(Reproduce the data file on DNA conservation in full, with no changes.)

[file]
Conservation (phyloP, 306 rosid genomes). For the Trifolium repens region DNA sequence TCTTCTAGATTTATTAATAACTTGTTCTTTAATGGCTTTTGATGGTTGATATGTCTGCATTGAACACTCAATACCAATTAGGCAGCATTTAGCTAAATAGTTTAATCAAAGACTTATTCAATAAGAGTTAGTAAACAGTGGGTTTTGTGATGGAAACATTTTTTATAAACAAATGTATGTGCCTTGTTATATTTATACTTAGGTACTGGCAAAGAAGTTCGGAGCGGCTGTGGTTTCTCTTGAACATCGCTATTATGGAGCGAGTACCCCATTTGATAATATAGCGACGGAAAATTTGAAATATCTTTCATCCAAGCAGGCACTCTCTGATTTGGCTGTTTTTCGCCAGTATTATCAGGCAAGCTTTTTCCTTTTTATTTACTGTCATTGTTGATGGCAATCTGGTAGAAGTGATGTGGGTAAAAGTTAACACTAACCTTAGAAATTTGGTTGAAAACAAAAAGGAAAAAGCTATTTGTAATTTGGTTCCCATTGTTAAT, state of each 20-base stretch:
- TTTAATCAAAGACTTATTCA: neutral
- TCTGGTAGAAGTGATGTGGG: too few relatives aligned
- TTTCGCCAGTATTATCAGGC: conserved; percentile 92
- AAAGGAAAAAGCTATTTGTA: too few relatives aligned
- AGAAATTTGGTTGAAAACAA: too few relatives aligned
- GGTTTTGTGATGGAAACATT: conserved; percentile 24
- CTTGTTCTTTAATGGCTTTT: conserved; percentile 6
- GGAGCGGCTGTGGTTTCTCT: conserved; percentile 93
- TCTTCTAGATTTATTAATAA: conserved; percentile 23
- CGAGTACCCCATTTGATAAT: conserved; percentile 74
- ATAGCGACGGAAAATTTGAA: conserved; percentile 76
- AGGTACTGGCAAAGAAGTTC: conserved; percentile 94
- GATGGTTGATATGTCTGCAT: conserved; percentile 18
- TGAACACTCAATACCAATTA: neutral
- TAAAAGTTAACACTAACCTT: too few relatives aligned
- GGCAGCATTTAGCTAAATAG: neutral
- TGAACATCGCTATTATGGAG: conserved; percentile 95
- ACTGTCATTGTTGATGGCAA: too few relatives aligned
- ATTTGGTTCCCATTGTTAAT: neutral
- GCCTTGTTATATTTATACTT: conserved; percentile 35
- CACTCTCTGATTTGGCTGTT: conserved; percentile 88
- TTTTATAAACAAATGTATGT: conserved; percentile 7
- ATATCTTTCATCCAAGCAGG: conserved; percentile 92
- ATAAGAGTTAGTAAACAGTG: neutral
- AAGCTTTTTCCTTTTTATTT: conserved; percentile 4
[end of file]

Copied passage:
Conservation (phyloP, 306 rosid genomes). For the Trifolium repens region DNA sequence TCTTCTAGATTTATTAATAACTTGTTCTTTAATGGCTTTTGATGGTTGATATGTCTGCATTGAACACTCAATACCAATTAGGCAGCATTTAGCTAAATAGTTTAATCAAAGACTTATTCAATAAGAGTTAGTAAACAGTGGGTTTTGTGATGGAAACATTTTTTATAAACAAATGTATGTGCCTTGTTATATTTATACTTAGGTACTGGCAAAGAAGTTCGGAGCGGCTGTGGTTTCTCTTGAACATCGCTATTATGGAGCGAGTACCCCATTTGATAATATAGCGACGGAAAATTTGAAATATCTTTCATCCAAGCAGGCACTCTCTGATTTGGCTGTTTTTCGCCAGTATTATCAGGCAAGCTTTTTCCTTTTTATTTACTGTCATTGTTGATGGCAATCTGGTAGAAGTGATGTGGGTAAAAGTTAACACTAACCTTAGAAATTTGGTTGAAAACAAAAAGGAAAAAGCTATTTGTAATTTGGTTCCCATTGTTAAT, state of each 20-base stretch:
- TTTAATCAAAGACTTATTCA: neutral
- TCTGGTAGAAGTGATGTGGG: too few relatives aligned
- TTTCGCCAGTATTATCAGGC: conserved; percentile 92
- AAAGGAAAAAGCTATTTGTA: too few relatives aligned
- AGAAATTTGGTTGAAAACAA: too few relatives aligned
- GGTTTTGTGATGGAAACATT: conserved; percentile 24
- CTTGTTCTTTAATGGCTTTT: conserved; percentile 6
- GGAGCGGCTGTGGTTTCTCT: conserved; percentile 93
- TCTTCTAGATTTATTAATAA: conserved; percentile 23
- CGAGTACCCCATTTGATAAT: conserved; percentile 74
- ATAGCGACGGAAAATTTGAA: conserved; percentile 76
- AGGTACTGGCAAAGAAGTTC: conserved; percentile 94
- GATGGTTGATATGTCTGCAT: conserved; percentile 18
- TGAACACTCAATACCAATTA: neutral
- TAAAAGTTAACACTAACCTT: too few relatives aligned
- GGCAGCATTTAGCTAAATAG: neutral
- TGAACATCGCTATTATGGAG: conserved; percentile 95
- ACTGTCATTGTTGATGGCAA: too few relatives aligned
- ATTTGGTTCCCATTGTTAAT: neutral
- GCCTTGTTATATTTATACTT: conserved; percentile 35
- CACTCTCTGATTTGGCTGTT: conserved; percentile 88
- TTTTATAAACAAATGTATGT: conserved; percentile 7
- ATATCTTTCATCCAAGCAGG: conserved; percentile 92
- ATAAGAGTTAGTAAACAGTG: neutral
- AAGCTTTTTCCTTTTTATTT: conserved; percentile 4